BY OSCAR CORRAL | Miami Herald
In the midst of a widespread federal crackdown on illegal travel to Cuba, the U.S. Treasury Department met Friday in Miami with agencies that specialize in travel to Cuba to go over the rules they must follow to keep their licenses.
Since January, Treasury’s Office of Foreign Assets Control has been auditing travel agencies and religious organizations that specialize in travel to Cuba. In the past few months, four of those agencies have had Cuba travel licenses suspended. Six religious organizations have also had their licenses suspended. The Foreign Assets Control office would not provide the names of the religious organizations.
At least one popular Cuba travel agency, ABC Charters, has seen travel to Cuba cut in half in the last few weeks, said ABC Vice President Maria Aral.
Aral said Friday’s meeting at Department of Homeland Security offices near Miami International Airport was to update Cuba travel agencies on some of the travel restrictions that went into effect in 2004.
‘‘They want to make sure that the travel we provide is legal,’’ Aral said. ``It’s a tough environment now. They just came to enforce the policies that politicians put together. As much as I don’t like certain things, I have to defend them because they are just doing their jobs.’‘
In the last four months, 26 of about 200 travel agencies have not renewed their Foreign Assets Control licenses, a substantial drop. But agency spokeswoman Molly Millerwise said it wasn’t because the travel companies had done anything wrong.
‘‘The majority of the changes were due to service providers deciding that they no longer wanted to be in the business and notified OFAC that they were voluntarily giving up their authorizations,’’ Millerwise said in an e-mail responding to questions. ``Another handful moved without leaving any means to contact them. And a couple of service providers terminated their authorizations because the owner died or sold all of their interest.’‘
The Foreign Assets Control office has suspended the licenses of PWG Trading, Baby Envios Travel Inc., Fortuna Travel Services and Cubatur Express.
Pedro Gonzalez-Munne, owner of Cuba Promotions, which promotes travel to Cuba, said the Treasury agency has several agents investigating Cuba travel in Miami. Their focus is not only illegal travel but illegal shipments of money to the island, said Gonzalez-Munne, who did not attend Friday’s meeting.
‘‘The most important thing for them [the federal agents] now are the remittances,’’ Gonzalez-Munne said.
In the summer of 2004, the Bush administration tightened travel and remittance restrictions to Cuba. Friday’s meeting was ‘‘an effort by OFAC to reach out to the community to help ensure they understand and are aware of their obligations as licensed service providers,’’ Millerwise said.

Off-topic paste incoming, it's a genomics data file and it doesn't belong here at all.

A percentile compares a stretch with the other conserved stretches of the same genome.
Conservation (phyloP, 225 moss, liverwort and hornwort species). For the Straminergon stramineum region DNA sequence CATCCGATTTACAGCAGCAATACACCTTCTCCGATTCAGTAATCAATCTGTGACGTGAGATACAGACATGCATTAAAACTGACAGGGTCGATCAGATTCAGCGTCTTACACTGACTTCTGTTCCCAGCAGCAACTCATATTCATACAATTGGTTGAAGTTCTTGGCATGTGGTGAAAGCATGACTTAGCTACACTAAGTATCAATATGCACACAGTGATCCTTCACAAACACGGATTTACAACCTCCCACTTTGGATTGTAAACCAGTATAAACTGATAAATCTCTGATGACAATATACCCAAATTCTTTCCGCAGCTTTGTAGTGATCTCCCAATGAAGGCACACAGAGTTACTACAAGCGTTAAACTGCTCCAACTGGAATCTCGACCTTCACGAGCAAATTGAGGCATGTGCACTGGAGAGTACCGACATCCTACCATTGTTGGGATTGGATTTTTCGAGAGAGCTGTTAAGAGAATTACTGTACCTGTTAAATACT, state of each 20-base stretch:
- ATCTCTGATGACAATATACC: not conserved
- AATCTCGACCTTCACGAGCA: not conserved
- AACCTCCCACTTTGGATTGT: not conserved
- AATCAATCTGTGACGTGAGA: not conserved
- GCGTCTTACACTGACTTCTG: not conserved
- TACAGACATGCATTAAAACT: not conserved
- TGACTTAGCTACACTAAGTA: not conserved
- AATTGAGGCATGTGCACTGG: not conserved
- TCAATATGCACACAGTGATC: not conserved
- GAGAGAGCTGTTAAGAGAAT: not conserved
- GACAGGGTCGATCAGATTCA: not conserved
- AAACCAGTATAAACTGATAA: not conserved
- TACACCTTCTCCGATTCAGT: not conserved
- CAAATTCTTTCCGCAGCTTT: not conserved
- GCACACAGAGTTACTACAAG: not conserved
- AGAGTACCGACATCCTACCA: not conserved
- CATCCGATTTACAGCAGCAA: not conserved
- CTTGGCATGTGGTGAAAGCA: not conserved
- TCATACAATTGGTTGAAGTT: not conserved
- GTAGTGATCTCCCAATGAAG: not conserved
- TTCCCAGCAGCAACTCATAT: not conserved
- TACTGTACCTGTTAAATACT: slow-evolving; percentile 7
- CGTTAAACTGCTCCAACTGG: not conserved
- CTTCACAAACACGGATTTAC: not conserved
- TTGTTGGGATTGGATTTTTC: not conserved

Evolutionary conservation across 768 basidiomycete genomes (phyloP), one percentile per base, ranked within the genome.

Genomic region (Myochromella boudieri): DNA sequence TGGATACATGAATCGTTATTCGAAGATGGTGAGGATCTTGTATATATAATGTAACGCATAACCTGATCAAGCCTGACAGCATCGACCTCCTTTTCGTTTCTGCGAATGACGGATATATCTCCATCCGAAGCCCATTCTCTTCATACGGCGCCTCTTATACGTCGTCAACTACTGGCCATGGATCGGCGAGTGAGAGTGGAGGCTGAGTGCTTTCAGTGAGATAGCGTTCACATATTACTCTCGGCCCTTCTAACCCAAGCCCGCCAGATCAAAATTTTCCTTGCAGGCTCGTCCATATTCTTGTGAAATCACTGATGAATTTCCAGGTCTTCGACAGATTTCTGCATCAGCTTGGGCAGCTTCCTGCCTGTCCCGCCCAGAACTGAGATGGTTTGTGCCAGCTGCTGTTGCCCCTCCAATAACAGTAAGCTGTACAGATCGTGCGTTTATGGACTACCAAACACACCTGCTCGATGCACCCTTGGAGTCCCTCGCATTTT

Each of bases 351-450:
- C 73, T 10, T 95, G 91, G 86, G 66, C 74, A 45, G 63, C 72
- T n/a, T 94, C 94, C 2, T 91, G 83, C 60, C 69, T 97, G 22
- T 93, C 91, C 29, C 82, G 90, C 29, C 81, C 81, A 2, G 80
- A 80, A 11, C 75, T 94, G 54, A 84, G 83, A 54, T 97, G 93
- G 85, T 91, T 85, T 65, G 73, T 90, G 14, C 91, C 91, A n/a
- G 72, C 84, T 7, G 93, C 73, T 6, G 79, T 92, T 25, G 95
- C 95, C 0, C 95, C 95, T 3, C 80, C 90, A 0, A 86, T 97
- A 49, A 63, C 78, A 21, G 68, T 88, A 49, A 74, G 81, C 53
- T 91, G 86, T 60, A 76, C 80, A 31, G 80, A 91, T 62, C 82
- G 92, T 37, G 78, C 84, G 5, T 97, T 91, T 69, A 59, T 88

In the meeting, about five agents went over some of the restrictions that took effect in 2004, Aral said. For example, Aral said, fully hosted travel, in which a person was allowed to travel to Cuba through a third country as long as he didn’t spend any money there, is no longer allowed. Also, educational programs in which students study in Cuba now have to be at least 10 weeks long.
The most controversial change in policy in 2004 restricted family visits to once every three years for Cubans and Cuban Americans, and does not include aunts, uncles, nieces, nephews and cousins on the list that qualifies as family.
The tightened travel restrictions have been hailed by hard-line Cuban exile leaders for denying the communist government of Fidel Castro badly needed hard currency, but others have criticized the restrictions as antifamily.
Millerwise said Friday’s meeting, conducted in English and Spanish, was intended to help Cuba travel agencies understand the rules.
‘‘OFAC thought it would be beneficial to meet with the [agencies] to go through key points . . . especially any new material or changes,’’ Millerwise said.
Earlier this week, a group of Cuban Americans united to denounce U.S. travel restrictions to Cuba.
The group, named Emergency Network of Cuban American Scholars and Artists for Change in U.S.Cuba Policy, or ENCASA, declared its commitment to fight the U.S. embargo of Cuba and the travel restrictions.
ENCASA’s bold attack on U.S. policy comes just weeks before the Bush administration’s Cuba commission will recommend ways to President Bush to help speed up a democratic transition on the island. The last time the Cuba commission issued a report, in 2004, the president heeded its advice and ordered sanctions to be tightened.